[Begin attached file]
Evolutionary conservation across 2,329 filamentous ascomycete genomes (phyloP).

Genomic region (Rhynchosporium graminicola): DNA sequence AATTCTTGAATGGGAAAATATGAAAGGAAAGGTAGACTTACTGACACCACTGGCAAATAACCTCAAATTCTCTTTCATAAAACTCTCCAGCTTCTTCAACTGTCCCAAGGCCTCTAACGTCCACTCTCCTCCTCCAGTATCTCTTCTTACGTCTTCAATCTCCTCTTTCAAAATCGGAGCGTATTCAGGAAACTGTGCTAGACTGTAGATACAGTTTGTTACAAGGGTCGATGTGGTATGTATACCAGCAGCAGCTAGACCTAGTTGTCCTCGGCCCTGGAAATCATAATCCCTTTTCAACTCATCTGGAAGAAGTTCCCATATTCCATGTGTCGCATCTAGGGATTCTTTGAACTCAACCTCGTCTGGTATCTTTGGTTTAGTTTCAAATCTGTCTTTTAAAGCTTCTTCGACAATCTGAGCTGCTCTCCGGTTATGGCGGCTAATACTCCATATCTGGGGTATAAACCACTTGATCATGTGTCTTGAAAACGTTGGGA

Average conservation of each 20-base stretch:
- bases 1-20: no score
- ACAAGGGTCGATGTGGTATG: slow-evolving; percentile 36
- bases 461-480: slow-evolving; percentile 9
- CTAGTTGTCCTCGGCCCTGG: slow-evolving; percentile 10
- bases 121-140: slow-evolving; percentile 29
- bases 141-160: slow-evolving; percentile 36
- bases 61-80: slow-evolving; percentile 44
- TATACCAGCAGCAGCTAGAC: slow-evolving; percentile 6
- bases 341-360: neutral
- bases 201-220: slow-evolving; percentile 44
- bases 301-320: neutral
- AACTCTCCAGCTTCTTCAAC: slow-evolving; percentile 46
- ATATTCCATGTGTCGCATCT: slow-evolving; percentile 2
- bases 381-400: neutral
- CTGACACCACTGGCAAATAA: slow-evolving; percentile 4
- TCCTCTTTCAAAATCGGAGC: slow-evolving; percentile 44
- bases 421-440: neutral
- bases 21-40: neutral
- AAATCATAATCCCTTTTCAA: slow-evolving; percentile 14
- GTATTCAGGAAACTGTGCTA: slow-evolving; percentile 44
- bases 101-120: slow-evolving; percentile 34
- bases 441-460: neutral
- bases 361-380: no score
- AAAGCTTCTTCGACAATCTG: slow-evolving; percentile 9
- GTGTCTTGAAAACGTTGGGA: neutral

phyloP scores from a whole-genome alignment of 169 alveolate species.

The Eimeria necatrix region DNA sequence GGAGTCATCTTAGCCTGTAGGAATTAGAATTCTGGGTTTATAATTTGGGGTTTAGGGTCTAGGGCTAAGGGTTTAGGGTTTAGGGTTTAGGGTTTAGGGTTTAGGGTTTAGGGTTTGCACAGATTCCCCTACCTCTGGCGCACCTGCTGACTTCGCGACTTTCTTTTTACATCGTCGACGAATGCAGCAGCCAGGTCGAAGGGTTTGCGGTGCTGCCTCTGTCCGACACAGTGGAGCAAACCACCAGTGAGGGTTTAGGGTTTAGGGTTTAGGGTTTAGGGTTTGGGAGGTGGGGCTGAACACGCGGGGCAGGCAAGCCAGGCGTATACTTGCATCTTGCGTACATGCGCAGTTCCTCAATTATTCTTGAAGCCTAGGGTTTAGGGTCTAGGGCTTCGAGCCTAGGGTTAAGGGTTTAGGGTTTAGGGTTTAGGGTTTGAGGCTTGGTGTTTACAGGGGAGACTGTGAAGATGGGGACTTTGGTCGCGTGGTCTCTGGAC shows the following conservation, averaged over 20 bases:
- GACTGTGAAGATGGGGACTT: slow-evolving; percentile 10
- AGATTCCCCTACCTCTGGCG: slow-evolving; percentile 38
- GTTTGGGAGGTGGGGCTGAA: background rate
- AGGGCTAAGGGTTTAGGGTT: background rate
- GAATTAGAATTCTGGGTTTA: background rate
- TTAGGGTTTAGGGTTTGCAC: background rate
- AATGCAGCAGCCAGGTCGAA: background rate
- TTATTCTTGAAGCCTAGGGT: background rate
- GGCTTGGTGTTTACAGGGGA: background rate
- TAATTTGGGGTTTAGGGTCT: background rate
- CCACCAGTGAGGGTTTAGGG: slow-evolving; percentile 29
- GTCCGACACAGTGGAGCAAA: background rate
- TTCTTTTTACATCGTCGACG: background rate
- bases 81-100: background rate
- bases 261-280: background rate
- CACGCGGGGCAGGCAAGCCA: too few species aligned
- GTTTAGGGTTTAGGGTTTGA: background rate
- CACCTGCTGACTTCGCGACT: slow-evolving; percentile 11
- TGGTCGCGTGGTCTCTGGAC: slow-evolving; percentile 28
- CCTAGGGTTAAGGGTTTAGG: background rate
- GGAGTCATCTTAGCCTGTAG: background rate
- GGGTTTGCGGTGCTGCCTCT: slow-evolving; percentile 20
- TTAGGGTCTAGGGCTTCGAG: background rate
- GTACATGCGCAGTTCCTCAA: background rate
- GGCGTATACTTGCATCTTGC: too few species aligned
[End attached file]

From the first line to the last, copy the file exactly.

Evolutionary conservation across 2,329 filamentous ascomycete genomes (phyloP).

Genomic region (Rhynchosporium graminicola): DNA sequence AATTCTTGAATGGGAAAATATGAAAGGAAAGGTAGACTTACTGACACCACTGGCAAATAACCTCAAATTCTCTTTCATAAAACTCTCCAGCTTCTTCAACTGTCCCAAGGCCTCTAACGTCCACTCTCCTCCTCCAGTATCTCTTCTTACGTCTTCAATCTCCTCTTTCAAAATCGGAGCGTATTCAGGAAACTGTGCTAGACTGTAGATACAGTTTGTTACAAGGGTCGATGTGGTATGTATACCAGCAGCAGCTAGACCTAGTTGTCCTCGGCCCTGGAAATCATAATCCCTTTTCAACTCATCTGGAAGAAGTTCCCATATTCCATGTGTCGCATCTAGGGATTCTTTGAACTCAACCTCGTCTGGTATCTTTGGTTTAGTTTCAAATCTGTCTTTTAAAGCTTCTTCGACAATCTGAGCTGCTCTCCGGTTATGGCGGCTAATACTCCATATCTGGGGTATAAACCACTTGATCATGTGTCTTGAAAACGTTGGGA

Average conservation of each 20-base stretch:
- bases 1-20: no score
- ACAAGGGTCGATGTGGTATG: slow-evolving; percentile 36
- bases 461-480: slow-evolving; percentile 9
- CTAGTTGTCCTCGGCCCTGG: slow-evolving; percentile 10
- bases 121-140: slow-evolving; percentile 29
- bases 141-160: slow-evolving; percentile 36
- bases 61-80: slow-evolving; percentile 44
- TATACCAGCAGCAGCTAGAC: slow-evolving; percentile 6
- bases 341-360: neutral
- bases 201-220: slow-evolving; percentile 44
- bases 301-320: neutral
- AACTCTCCAGCTTCTTCAAC: slow-evolving; percentile 46
- ATATTCCATGTGTCGCATCT: slow-evolving; percentile 2
- bases 381-400: neutral
- CTGACACCACTGGCAAATAA: slow-evolving; percentile 4
- TCCTCTTTCAAAATCGGAGC: slow-evolving; percentile 44
- bases 421-440: neutral
- bases 21-40: neutral
- AAATCATAATCCCTTTTCAA: slow-evolving; percentile 14
- GTATTCAGGAAACTGTGCTA: slow-evolving; percentile 44
- bases 101-120: slow-evolving; percentile 34
- bases 441-460: neutral
- bases 361-380: no score
- AAAGCTTCTTCGACAATCTG: slow-evolving; percentile 9
- GTGTCTTGAAAACGTTGGGA: neutral

phyloP scores from a whole-genome alignment of 169 alveolate species.

The Eimeria necatrix region DNA sequence GGAGTCATCTTAGCCTGTAGGAATTAGAATTCTGGGTTTATAATTTGGGGTTTAGGGTCTAGGGCTAAGGGTTTAGGGTTTAGGGTTTAGGGTTTAGGGTTTAGGGTTTAGGGTTTGCACAGATTCCCCTACCTCTGGCGCACCTGCTGACTTCGCGACTTTCTTTTTACATCGTCGACGAATGCAGCAGCCAGGTCGAAGGGTTTGCGGTGCTGCCTCTGTCCGACACAGTGGAGCAAACCACCAGTGAGGGTTTAGGGTTTAGGGTTTAGGGTTTAGGGTTTGGGAGGTGGGGCTGAACACGCGGGGCAGGCAAGCCAGGCGTATACTTGCATCTTGCGTACATGCGCAGTTCCTCAATTATTCTTGAAGCCTAGGGTTTAGGGTCTAGGGCTTCGAGCCTAGGGTTAAGGGTTTAGGGTTTAGGGTTTAGGGTTTGAGGCTTGGTGTTTACAGGGGAGACTGTGAAGATGGGGACTTTGGTCGCGTGGTCTCTGGAC shows the following conservation, averaged over 20 bases:
- GACTGTGAAGATGGGGACTT: slow-evolving; percentile 10
- AGATTCCCCTACCTCTGGCG: slow-evolving; percentile 38
- GTTTGGGAGGTGGGGCTGAA: background rate
- AGGGCTAAGGGTTTAGGGTT: background rate
- GAATTAGAATTCTGGGTTTA: background rate
- TTAGGGTTTAGGGTTTGCAC: background rate
- AATGCAGCAGCCAGGTCGAA: background rate
- TTATTCTTGAAGCCTAGGGT: background rate
- GGCTTGGTGTTTACAGGGGA: background rate
- TAATTTGGGGTTTAGGGTCT: background rate
- CCACCAGTGAGGGTTTAGGG: slow-evolving; percentile 29
- GTCCGACACAGTGGAGCAAA: background rate
- TTCTTTTTACATCGTCGACG: background rate
- bases 81-100: background rate
- bases 261-280: background rate
- CACGCGGGGCAGGCAAGCCA: too few species aligned
- GTTTAGGGTTTAGGGTTTGA: background rate
- CACCTGCTGACTTCGCGACT: slow-evolving; percentile 11
- TGGTCGCGTGGTCTCTGGAC: slow-evolving; percentile 28
- CCTAGGGTTAAGGGTTTAGG: background rate
- GGAGTCATCTTAGCCTGTAG: background rate
- GGGTTTGCGGTGCTGCCTCT: slow-evolving; percentile 20
- TTAGGGTCTAGGGCTTCGAG: background rate
- GTACATGCGCAGTTCCTCAA: background rate
- GGCGTATACTTGCATCTTGC: too few species aligned